The Denver Zoo Flock Party and Flamingo Habitat
The Denver Zoo flock party was an unforgettable evening to honor the 2020 and 2021 Flower Girls. Guests enjoyed a delectable spread of food, drinks and animal experiences while raising funds for the zoo’s new habitat for American and Chilean flamingos.
At the Flock Party, guests were treated to an array of unique animal experiences like elephant bridge crossing, predator ridge roof toss, African wild dog demo, Tiger Keeper Talk and Flamingo Walk. Plus, proceeds from this event went towards benefitting Colorado Pet Pantry – an organization which provides pet food to families in need.
Aside from animal experiences, guests had the chance to enjoy live entertainment. Performances by local artists included teen pop band Thumpasaurus who were celebrating the release of their new single “Struttin.”
One of the most beloved experiences at the zoo is getting up close to the flamingos and observing their quirky personalities. For a 30-minute encounter, visitors can tour the quarters of these lovebirds as well as get up-close with Freddy Mercury and Lance Bass himself!
If you can’t make it to the zoo for the flamingo experience, Denver Zoo also offers aviary tours where visitors can get up close and personal with birds in their habitat. Plus, learn all about the zoo’s conservation efforts and why it is essential to protect species of animals through guided walks.
Aviary tours are free and open to the public; however, you must register online in order to take part. The tour will begin in the aviary and then move through its exhibits.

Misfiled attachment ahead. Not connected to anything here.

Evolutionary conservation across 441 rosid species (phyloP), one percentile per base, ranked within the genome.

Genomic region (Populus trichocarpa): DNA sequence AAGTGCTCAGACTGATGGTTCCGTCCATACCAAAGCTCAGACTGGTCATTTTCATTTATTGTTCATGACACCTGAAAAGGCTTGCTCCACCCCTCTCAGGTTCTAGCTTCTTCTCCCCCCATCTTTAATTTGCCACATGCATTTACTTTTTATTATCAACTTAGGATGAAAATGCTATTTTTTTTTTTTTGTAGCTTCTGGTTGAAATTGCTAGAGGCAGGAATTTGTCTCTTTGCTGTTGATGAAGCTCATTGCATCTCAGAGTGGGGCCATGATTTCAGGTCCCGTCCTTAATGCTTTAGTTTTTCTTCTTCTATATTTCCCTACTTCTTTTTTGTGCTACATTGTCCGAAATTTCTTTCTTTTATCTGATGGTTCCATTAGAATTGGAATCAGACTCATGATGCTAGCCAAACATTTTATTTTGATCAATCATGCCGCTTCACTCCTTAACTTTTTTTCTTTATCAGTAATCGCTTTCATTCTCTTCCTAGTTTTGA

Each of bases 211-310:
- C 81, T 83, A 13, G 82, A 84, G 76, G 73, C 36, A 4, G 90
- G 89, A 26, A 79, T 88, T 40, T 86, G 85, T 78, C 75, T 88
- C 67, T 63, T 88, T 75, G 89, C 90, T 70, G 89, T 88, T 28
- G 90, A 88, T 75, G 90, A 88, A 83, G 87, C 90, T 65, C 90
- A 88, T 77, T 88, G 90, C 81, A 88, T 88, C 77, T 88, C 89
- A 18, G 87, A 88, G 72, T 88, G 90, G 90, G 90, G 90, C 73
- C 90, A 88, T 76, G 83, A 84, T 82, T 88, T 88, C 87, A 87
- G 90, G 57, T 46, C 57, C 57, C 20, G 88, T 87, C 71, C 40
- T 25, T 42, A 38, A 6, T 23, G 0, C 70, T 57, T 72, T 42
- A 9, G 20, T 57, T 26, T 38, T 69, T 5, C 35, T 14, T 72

In addition to the flamingos, the zoo houses various birds and reptiles as well as animals in their natural habitats. These include giraffes, okapis, Abyssinian ground hornbills, zebras and Przewalski’s horses.
Another popular attraction is the Mountain Sheep Habitat, opened in 1979 and home to Rocky Mountain bighorn sheep and mountain goats. This habitat offers two natural-style mountains for these animals to call their own.
Lorikeet Adventure, opened in 2006, is an expansive open-air mesh tent where visitors can interact and feed a variety of lorikeet species. This exhibit boasts the only blue-streaked lory in the zoo as well as rainbow and scarlet-breasted varieties.
In addition to lorikeets, the zoo also houses an array of birds in its Avian Propagation Center. This facility houses all types of birds and specializes in caring for and breeding endangered species. As such, this center plays a pivotal role in furthering the zoo’s mission of conservation and education for all wildlife.
At the zoo, keeping animals healthy and content is a top priority. To this end, they conduct regular animal health inspections and tests as well as employ an experienced team of veterinarians who are responsible for providing all necessary care to all creatures present.